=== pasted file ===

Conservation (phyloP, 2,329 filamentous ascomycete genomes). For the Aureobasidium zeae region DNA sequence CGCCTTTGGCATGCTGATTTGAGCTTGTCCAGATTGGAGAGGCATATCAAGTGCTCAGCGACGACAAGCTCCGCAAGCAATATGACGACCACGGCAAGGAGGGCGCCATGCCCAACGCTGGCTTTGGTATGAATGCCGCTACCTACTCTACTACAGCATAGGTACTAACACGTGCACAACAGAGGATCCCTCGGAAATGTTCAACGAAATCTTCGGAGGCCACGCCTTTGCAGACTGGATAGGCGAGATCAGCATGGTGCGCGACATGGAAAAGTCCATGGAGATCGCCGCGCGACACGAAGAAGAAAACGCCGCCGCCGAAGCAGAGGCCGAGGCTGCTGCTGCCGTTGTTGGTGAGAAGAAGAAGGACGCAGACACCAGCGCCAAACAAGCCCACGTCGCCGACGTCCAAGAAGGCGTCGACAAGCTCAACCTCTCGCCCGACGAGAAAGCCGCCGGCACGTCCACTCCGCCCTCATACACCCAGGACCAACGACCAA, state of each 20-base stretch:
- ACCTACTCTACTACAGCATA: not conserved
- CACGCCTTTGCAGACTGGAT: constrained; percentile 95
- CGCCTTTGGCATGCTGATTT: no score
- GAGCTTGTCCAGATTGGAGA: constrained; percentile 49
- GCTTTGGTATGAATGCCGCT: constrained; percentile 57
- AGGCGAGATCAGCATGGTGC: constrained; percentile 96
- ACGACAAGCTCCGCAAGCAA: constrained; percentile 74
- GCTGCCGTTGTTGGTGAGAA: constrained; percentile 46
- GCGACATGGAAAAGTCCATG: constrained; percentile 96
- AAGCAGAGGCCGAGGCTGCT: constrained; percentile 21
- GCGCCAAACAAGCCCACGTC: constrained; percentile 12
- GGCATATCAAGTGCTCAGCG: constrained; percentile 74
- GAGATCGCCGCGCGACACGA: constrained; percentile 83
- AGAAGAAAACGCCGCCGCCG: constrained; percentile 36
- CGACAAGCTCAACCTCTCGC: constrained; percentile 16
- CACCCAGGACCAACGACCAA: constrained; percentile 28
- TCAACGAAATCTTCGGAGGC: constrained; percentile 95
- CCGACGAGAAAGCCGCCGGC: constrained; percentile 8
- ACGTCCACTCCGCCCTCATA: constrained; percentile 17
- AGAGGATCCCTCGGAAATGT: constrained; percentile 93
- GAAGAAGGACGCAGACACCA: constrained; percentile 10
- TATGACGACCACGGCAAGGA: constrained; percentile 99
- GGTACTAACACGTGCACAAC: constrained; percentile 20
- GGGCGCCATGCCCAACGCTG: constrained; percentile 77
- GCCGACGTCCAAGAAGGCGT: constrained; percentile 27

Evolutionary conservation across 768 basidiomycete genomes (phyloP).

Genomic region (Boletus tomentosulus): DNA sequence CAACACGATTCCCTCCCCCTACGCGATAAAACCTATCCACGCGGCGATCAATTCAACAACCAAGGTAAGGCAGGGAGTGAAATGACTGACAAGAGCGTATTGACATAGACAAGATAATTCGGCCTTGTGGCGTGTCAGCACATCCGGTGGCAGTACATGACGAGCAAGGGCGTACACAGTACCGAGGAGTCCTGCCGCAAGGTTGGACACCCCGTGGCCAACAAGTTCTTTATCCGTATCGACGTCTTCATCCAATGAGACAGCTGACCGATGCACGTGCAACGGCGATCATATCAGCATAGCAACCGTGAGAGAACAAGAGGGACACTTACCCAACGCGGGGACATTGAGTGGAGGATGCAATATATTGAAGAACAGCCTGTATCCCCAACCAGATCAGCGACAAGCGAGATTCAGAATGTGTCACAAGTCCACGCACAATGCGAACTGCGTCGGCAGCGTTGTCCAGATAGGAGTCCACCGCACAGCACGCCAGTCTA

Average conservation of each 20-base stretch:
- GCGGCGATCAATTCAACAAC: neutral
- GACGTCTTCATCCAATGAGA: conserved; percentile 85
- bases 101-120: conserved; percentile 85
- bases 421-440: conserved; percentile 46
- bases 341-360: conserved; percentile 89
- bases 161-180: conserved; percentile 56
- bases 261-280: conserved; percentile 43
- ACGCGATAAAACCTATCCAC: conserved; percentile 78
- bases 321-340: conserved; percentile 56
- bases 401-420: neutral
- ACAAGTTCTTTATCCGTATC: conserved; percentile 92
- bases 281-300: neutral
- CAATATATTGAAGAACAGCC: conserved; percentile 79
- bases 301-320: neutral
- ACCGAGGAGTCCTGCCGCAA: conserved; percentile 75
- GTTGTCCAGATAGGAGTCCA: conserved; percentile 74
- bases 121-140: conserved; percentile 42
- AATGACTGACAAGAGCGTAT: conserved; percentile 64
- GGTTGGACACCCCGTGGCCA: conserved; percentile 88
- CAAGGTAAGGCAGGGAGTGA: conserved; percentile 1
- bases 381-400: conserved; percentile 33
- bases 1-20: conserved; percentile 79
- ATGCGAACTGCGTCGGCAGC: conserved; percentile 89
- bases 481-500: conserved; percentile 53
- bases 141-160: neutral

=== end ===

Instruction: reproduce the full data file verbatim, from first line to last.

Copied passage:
Conservation (phyloP, 2,329 filamentous ascomycete genomes). For the Aureobasidium zeae region DNA sequence CGCCTTTGGCATGCTGATTTGAGCTTGTCCAGATTGGAGAGGCATATCAAGTGCTCAGCGACGACAAGCTCCGCAAGCAATATGACGACCACGGCAAGGAGGGCGCCATGCCCAACGCTGGCTTTGGTATGAATGCCGCTACCTACTCTACTACAGCATAGGTACTAACACGTGCACAACAGAGGATCCCTCGGAAATGTTCAACGAAATCTTCGGAGGCCACGCCTTTGCAGACTGGATAGGCGAGATCAGCATGGTGCGCGACATGGAAAAGTCCATGGAGATCGCCGCGCGACACGAAGAAGAAAACGCCGCCGCCGAAGCAGAGGCCGAGGCTGCTGCTGCCGTTGTTGGTGAGAAGAAGAAGGACGCAGACACCAGCGCCAAACAAGCCCACGTCGCCGACGTCCAAGAAGGCGTCGACAAGCTCAACCTCTCGCCCGACGAGAAAGCCGCCGGCACGTCCACTCCGCCCTCATACACCCAGGACCAACGACCAA, state of each 20-base stretch:
- ACCTACTCTACTACAGCATA: not conserved
- CACGCCTTTGCAGACTGGAT: constrained; percentile 95
- CGCCTTTGGCATGCTGATTT: no score
- GAGCTTGTCCAGATTGGAGA: constrained; percentile 49
- GCTTTGGTATGAATGCCGCT: constrained; percentile 57
- AGGCGAGATCAGCATGGTGC: constrained; percentile 96
- ACGACAAGCTCCGCAAGCAA: constrained; percentile 74
- GCTGCCGTTGTTGGTGAGAA: constrained; percentile 46
- GCGACATGGAAAAGTCCATG: constrained; percentile 96
- AAGCAGAGGCCGAGGCTGCT: constrained; percentile 21
- GCGCCAAACAAGCCCACGTC: constrained; percentile 12
- GGCATATCAAGTGCTCAGCG: constrained; percentile 74
- GAGATCGCCGCGCGACACGA: constrained; percentile 83
- AGAAGAAAACGCCGCCGCCG: constrained; percentile 36
- CGACAAGCTCAACCTCTCGC: constrained; percentile 16
- CACCCAGGACCAACGACCAA: constrained; percentile 28
- TCAACGAAATCTTCGGAGGC: constrained; percentile 95
- CCGACGAGAAAGCCGCCGGC: constrained; percentile 8
- ACGTCCACTCCGCCCTCATA: constrained; percentile 17
- AGAGGATCCCTCGGAAATGT: constrained; percentile 93
- GAAGAAGGACGCAGACACCA: constrained; percentile 10
- TATGACGACCACGGCAAGGA: constrained; percentile 99
- GGTACTAACACGTGCACAAC: constrained; percentile 20
- GGGCGCCATGCCCAACGCTG: constrained; percentile 77
- GCCGACGTCCAAGAAGGCGT: constrained; percentile 27

Evolutionary conservation across 768 basidiomycete genomes (phyloP).

Genomic region (Boletus tomentosulus): DNA sequence CAACACGATTCCCTCCCCCTACGCGATAAAACCTATCCACGCGGCGATCAATTCAACAACCAAGGTAAGGCAGGGAGTGAAATGACTGACAAGAGCGTATTGACATAGACAAGATAATTCGGCCTTGTGGCGTGTCAGCACATCCGGTGGCAGTACATGACGAGCAAGGGCGTACACAGTACCGAGGAGTCCTGCCGCAAGGTTGGACACCCCGTGGCCAACAAGTTCTTTATCCGTATCGACGTCTTCATCCAATGAGACAGCTGACCGATGCACGTGCAACGGCGATCATATCAGCATAGCAACCGTGAGAGAACAAGAGGGACACTTACCCAACGCGGGGACATTGAGTGGAGGATGCAATATATTGAAGAACAGCCTGTATCCCCAACCAGATCAGCGACAAGCGAGATTCAGAATGTGTCACAAGTCCACGCACAATGCGAACTGCGTCGGCAGCGTTGTCCAGATAGGAGTCCACCGCACAGCACGCCAGTCTA

Average conservation of each 20-base stretch:
- GCGGCGATCAATTCAACAAC: neutral
- GACGTCTTCATCCAATGAGA: conserved; percentile 85
- bases 101-120: conserved; percentile 85
- bases 421-440: conserved; percentile 46
- bases 341-360: conserved; percentile 89
- bases 161-180: conserved; percentile 56
- bases 261-280: conserved; percentile 43
- ACGCGATAAAACCTATCCAC: conserved; percentile 78
- bases 321-340: conserved; percentile 56
- bases 401-420: neutral
- ACAAGTTCTTTATCCGTATC: conserved; percentile 92
- bases 281-300: neutral
- CAATATATTGAAGAACAGCC: conserved; percentile 79
- bases 301-320: neutral
- ACCGAGGAGTCCTGCCGCAA: conserved; percentile 75
- GTTGTCCAGATAGGAGTCCA: conserved; percentile 74
- bases 121-140: conserved; percentile 42
- AATGACTGACAAGAGCGTAT: conserved; percentile 64
- GGTTGGACACCCCGTGGCCA: conserved; percentile 88
- CAAGGTAAGGCAGGGAGTGA: conserved; percentile 1
- bases 381-400: conserved; percentile 33
- bases 1-20: conserved; percentile 79
- ATGCGAACTGCGTCGGCAGC: conserved; percentile 89
- bases 481-500: conserved; percentile 53
- bases 141-160: neutral